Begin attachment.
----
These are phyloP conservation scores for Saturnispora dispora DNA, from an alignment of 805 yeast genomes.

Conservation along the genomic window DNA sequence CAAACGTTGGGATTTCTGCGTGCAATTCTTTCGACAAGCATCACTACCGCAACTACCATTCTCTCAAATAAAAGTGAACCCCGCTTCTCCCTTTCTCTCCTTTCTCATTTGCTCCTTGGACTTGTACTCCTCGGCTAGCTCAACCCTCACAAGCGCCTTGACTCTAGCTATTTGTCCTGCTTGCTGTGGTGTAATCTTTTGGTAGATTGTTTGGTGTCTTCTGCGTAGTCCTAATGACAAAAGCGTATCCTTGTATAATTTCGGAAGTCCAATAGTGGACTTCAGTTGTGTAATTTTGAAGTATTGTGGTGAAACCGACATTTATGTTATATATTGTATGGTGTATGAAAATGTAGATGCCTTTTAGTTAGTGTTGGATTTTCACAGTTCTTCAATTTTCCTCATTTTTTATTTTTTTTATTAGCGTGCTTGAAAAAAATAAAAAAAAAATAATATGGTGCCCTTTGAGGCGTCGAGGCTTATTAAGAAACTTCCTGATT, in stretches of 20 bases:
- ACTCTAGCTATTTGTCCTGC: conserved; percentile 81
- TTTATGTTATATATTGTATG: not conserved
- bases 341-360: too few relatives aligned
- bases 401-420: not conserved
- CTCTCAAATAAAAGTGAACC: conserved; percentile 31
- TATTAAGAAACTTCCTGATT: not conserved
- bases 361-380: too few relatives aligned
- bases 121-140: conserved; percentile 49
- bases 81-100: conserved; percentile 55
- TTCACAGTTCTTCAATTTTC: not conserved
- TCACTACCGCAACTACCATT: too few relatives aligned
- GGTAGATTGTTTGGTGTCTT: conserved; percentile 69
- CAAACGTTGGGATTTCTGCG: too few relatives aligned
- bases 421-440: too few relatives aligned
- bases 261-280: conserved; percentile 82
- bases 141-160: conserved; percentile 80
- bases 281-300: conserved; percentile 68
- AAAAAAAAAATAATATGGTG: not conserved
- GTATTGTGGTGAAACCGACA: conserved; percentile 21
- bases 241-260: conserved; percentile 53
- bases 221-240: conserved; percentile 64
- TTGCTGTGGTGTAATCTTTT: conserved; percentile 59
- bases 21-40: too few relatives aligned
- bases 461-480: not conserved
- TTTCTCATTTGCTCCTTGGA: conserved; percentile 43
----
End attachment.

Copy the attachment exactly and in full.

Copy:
These are phyloP conservation scores for Saturnispora dispora DNA, from an alignment of 805 yeast genomes.

Conservation along the genomic window DNA sequence CAAACGTTGGGATTTCTGCGTGCAATTCTTTCGACAAGCATCACTACCGCAACTACCATTCTCTCAAATAAAAGTGAACCCCGCTTCTCCCTTTCTCTCCTTTCTCATTTGCTCCTTGGACTTGTACTCCTCGGCTAGCTCAACCCTCACAAGCGCCTTGACTCTAGCTATTTGTCCTGCTTGCTGTGGTGTAATCTTTTGGTAGATTGTTTGGTGTCTTCTGCGTAGTCCTAATGACAAAAGCGTATCCTTGTATAATTTCGGAAGTCCAATAGTGGACTTCAGTTGTGTAATTTTGAAGTATTGTGGTGAAACCGACATTTATGTTATATATTGTATGGTGTATGAAAATGTAGATGCCTTTTAGTTAGTGTTGGATTTTCACAGTTCTTCAATTTTCCTCATTTTTTATTTTTTTTATTAGCGTGCTTGAAAAAAATAAAAAAAAAATAATATGGTGCCCTTTGAGGCGTCGAGGCTTATTAAGAAACTTCCTGATT, in stretches of 20 bases:
- ACTCTAGCTATTTGTCCTGC: conserved; percentile 81
- TTTATGTTATATATTGTATG: not conserved
- bases 341-360: too few relatives aligned
- bases 401-420: not conserved
- CTCTCAAATAAAAGTGAACC: conserved; percentile 31
- TATTAAGAAACTTCCTGATT: not conserved
- bases 361-380: too few relatives aligned
- bases 121-140: conserved; percentile 49
- bases 81-100: conserved; percentile 55
- TTCACAGTTCTTCAATTTTC: not conserved
- TCACTACCGCAACTACCATT: too few relatives aligned
- GGTAGATTGTTTGGTGTCTT: conserved; percentile 69
- CAAACGTTGGGATTTCTGCG: too few relatives aligned
- bases 421-440: too few relatives aligned
- bases 261-280: conserved; percentile 82
- bases 141-160: conserved; percentile 80
- bases 281-300: conserved; percentile 68
- AAAAAAAAAATAATATGGTG: not conserved
- GTATTGTGGTGAAACCGACA: conserved; percentile 21
- bases 241-260: conserved; percentile 53
- bases 221-240: conserved; percentile 64
- TTGCTGTGGTGTAATCTTTT: conserved; percentile 59
- bases 21-40: too few relatives aligned
- bases 461-480: not conserved
- TTTCTCATTTGCTCCTTGGA: conserved; percentile 43